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    I thought about free range eggs, as they bring about 4-5 bucks a doz around here, but there are too many predators...

    BubbaBob

  16. #96

    Post

    Get Great Pyrneese or Akbash Livestock guardian dogs Bob.

    We live in a high predator area (bobcat, fox, Mtn Lion, weasels, coons, possums etc etc)...hardly ever loose a chicken and never lost a goat.


    LaRae

  17. #97
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    May 2005
    Location
    Plano, North Texas
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    I have heard that if you get a donkey to keep with your goats, it will protect the goats from coyotes, dogs, bobcats, etc. I don't think they'd help with a cougar, but may be prey of choice for that big bad boy, thus saving your goats.
    "Before I speak, I have something I'd like to say. . . . I will try to keep this short as long as I can." Yogi Berra

  18. #98

    Post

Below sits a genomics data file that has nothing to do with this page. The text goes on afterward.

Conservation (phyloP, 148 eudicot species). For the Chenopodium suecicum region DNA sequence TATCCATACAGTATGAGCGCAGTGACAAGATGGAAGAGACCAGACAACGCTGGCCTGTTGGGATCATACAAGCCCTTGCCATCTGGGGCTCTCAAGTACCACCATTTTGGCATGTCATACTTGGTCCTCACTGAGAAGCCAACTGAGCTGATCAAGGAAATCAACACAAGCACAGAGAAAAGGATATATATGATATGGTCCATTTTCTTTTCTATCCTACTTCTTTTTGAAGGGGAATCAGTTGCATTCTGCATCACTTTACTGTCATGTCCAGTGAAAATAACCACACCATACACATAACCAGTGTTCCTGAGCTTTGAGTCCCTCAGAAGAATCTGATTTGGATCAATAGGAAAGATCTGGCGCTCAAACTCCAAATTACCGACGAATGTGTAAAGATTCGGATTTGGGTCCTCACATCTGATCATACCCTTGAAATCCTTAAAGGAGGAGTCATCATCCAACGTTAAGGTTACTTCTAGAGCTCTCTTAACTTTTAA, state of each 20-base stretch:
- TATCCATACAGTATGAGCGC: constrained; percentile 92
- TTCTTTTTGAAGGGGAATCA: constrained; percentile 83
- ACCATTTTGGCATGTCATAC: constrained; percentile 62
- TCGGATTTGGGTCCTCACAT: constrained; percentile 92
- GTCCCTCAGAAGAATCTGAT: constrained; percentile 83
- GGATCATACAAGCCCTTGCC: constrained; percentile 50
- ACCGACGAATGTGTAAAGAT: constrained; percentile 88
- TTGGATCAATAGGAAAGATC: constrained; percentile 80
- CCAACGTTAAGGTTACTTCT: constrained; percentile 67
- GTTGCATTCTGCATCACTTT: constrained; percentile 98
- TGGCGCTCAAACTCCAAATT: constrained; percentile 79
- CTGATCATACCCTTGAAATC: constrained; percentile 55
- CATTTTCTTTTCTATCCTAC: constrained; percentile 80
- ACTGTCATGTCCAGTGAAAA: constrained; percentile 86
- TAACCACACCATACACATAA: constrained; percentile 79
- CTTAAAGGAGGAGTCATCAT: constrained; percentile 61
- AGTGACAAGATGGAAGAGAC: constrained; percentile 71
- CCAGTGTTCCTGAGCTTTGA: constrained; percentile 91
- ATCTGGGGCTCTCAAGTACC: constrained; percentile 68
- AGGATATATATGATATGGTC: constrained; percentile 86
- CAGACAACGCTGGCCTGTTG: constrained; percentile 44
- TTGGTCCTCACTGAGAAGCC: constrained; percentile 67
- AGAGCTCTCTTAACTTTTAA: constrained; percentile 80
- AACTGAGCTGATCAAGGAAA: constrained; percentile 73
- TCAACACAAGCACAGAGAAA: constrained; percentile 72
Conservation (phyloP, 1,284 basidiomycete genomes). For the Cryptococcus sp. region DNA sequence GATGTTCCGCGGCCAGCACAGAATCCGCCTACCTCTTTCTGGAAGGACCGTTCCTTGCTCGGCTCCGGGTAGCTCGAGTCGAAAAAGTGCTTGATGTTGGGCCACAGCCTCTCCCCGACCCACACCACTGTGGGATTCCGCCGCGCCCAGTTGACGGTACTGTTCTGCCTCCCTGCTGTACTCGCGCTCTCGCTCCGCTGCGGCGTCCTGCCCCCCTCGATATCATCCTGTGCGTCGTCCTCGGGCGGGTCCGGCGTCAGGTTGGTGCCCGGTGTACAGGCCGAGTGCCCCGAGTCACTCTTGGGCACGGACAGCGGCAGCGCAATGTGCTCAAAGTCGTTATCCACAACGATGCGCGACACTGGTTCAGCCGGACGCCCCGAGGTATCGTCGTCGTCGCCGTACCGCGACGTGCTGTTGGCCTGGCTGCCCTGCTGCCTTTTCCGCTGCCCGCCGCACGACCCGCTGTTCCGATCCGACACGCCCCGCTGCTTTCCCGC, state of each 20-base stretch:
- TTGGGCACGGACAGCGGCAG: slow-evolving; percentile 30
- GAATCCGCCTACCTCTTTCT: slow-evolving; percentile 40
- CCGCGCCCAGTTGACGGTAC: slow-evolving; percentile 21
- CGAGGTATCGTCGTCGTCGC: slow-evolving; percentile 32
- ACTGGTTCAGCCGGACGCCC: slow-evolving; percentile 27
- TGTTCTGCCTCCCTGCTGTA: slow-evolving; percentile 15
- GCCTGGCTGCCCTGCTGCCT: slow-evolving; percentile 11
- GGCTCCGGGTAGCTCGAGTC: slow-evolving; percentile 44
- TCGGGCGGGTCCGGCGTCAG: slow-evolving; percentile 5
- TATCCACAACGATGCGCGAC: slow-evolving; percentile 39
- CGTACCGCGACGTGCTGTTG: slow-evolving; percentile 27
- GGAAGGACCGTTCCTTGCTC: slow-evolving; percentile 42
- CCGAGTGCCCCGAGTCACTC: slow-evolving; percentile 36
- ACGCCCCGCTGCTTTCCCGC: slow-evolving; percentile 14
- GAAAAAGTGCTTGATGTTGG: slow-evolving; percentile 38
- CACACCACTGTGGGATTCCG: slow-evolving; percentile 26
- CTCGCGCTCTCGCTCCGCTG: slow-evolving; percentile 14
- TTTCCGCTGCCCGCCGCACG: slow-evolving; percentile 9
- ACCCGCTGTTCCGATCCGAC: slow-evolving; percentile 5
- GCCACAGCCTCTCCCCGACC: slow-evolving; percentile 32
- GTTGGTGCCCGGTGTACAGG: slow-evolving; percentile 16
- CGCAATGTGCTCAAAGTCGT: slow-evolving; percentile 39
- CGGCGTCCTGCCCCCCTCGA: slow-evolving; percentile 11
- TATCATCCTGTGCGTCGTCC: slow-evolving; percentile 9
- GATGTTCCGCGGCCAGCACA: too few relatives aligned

The negative to using a donkey is that they can be agressive/territorial and do sometimes injure/kill goats.

    Generally when dealing with larger predators you need dogs...big dogs who are bred to protect livestock and not afraid of predators.


    LaRae

  19. #99
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    Jan 2005
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    OK...a question on dogs.

    I know that traditionally Great Pyreneese are the most used, but as a former Rottweiler breeder, I'm considering using a Rottie that has been raised around goats.

    They are intelligent, fearless, protective of what is "theirs", and very loyal, but while I'd trust them with small children, I know nothing about their interaction with livestock. Any ideas out there? I'm not stuck on using Rotties, but would like to if feasable.

    BubbaBob

  20. #100
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    Sep 2004
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    Devils Lake, North Dakota
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    BB.... We had a Akbash a while ago and it was a wonderful dog, gentle and marked a large territory. My son moved to smaller digs and I had to give it away. Extremely gentle and loving.

    Haven't had a Rot but had a Dob long ago. Not sure I would trust one around livestock.

    http://www.whitelands.com/akbash/main.cfm